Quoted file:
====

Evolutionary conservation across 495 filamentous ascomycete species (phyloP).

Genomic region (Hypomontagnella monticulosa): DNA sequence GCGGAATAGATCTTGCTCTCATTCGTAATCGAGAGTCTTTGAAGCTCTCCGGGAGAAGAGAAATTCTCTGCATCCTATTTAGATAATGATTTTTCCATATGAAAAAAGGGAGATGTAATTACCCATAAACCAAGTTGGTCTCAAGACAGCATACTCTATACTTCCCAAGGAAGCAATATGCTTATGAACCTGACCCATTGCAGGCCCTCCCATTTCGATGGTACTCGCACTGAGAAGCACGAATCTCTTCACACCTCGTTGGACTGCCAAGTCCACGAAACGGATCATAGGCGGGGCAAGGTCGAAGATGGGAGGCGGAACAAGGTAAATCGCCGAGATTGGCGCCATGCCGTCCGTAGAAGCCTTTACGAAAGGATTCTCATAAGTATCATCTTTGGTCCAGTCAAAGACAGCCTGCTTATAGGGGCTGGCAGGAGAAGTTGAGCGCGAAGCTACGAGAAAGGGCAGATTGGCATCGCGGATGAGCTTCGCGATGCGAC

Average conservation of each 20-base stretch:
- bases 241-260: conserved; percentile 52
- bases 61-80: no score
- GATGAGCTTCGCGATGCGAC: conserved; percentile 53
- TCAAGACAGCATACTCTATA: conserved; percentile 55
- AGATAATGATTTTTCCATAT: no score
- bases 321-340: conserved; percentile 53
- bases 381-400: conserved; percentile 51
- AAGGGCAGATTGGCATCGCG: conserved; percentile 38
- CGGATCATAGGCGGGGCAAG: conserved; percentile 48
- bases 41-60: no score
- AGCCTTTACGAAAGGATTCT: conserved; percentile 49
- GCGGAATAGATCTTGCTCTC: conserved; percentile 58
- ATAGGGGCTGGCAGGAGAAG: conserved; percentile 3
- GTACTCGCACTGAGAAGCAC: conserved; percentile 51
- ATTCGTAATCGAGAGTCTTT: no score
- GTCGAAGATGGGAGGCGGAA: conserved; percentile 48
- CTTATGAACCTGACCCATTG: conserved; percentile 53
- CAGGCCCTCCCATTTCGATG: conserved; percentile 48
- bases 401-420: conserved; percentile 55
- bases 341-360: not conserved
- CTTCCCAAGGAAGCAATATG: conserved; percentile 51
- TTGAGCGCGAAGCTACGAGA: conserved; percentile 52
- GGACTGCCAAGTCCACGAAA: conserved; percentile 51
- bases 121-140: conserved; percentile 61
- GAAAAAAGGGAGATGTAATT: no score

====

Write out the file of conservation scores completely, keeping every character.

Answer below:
Evolutionary conservation across 495 filamentous ascomycete species (phyloP).

Genomic region (Hypomontagnella monticulosa): DNA sequence GCGGAATAGATCTTGCTCTCATTCGTAATCGAGAGTCTTTGAAGCTCTCCGGGAGAAGAGAAATTCTCTGCATCCTATTTAGATAATGATTTTTCCATATGAAAAAAGGGAGATGTAATTACCCATAAACCAAGTTGGTCTCAAGACAGCATACTCTATACTTCCCAAGGAAGCAATATGCTTATGAACCTGACCCATTGCAGGCCCTCCCATTTCGATGGTACTCGCACTGAGAAGCACGAATCTCTTCACACCTCGTTGGACTGCCAAGTCCACGAAACGGATCATAGGCGGGGCAAGGTCGAAGATGGGAGGCGGAACAAGGTAAATCGCCGAGATTGGCGCCATGCCGTCCGTAGAAGCCTTTACGAAAGGATTCTCATAAGTATCATCTTTGGTCCAGTCAAAGACAGCCTGCTTATAGGGGCTGGCAGGAGAAGTTGAGCGCGAAGCTACGAGAAAGGGCAGATTGGCATCGCGGATGAGCTTCGCGATGCGAC

Average conservation of each 20-base stretch:
- bases 241-260: conserved; percentile 52
- bases 61-80: no score
- GATGAGCTTCGCGATGCGAC: conserved; percentile 53
- TCAAGACAGCATACTCTATA: conserved; percentile 55
- AGATAATGATTTTTCCATAT: no score
- bases 321-340: conserved; percentile 53
- bases 381-400: conserved; percentile 51
- AAGGGCAGATTGGCATCGCG: conserved; percentile 38
- CGGATCATAGGCGGGGCAAG: conserved; percentile 48
- bases 41-60: no score
- AGCCTTTACGAAAGGATTCT: conserved; percentile 49
- GCGGAATAGATCTTGCTCTC: conserved; percentile 58
- ATAGGGGCTGGCAGGAGAAG: conserved; percentile 3
- GTACTCGCACTGAGAAGCAC: conserved; percentile 51
- ATTCGTAATCGAGAGTCTTT: no score
- GTCGAAGATGGGAGGCGGAA: conserved; percentile 48
- CTTATGAACCTGACCCATTG: conserved; percentile 53
- CAGGCCCTCCCATTTCGATG: conserved; percentile 48
- bases 401-420: conserved; percentile 55
- bases 341-360: not conserved
- CTTCCCAAGGAAGCAATATG: conserved; percentile 51
- TTGAGCGCGAAGCTACGAGA: conserved; percentile 52
- GGACTGCCAAGTCCACGAAA: conserved; percentile 51
- bases 121-140: conserved; percentile 61
- GAAAAAAGGGAGATGTAATT: no score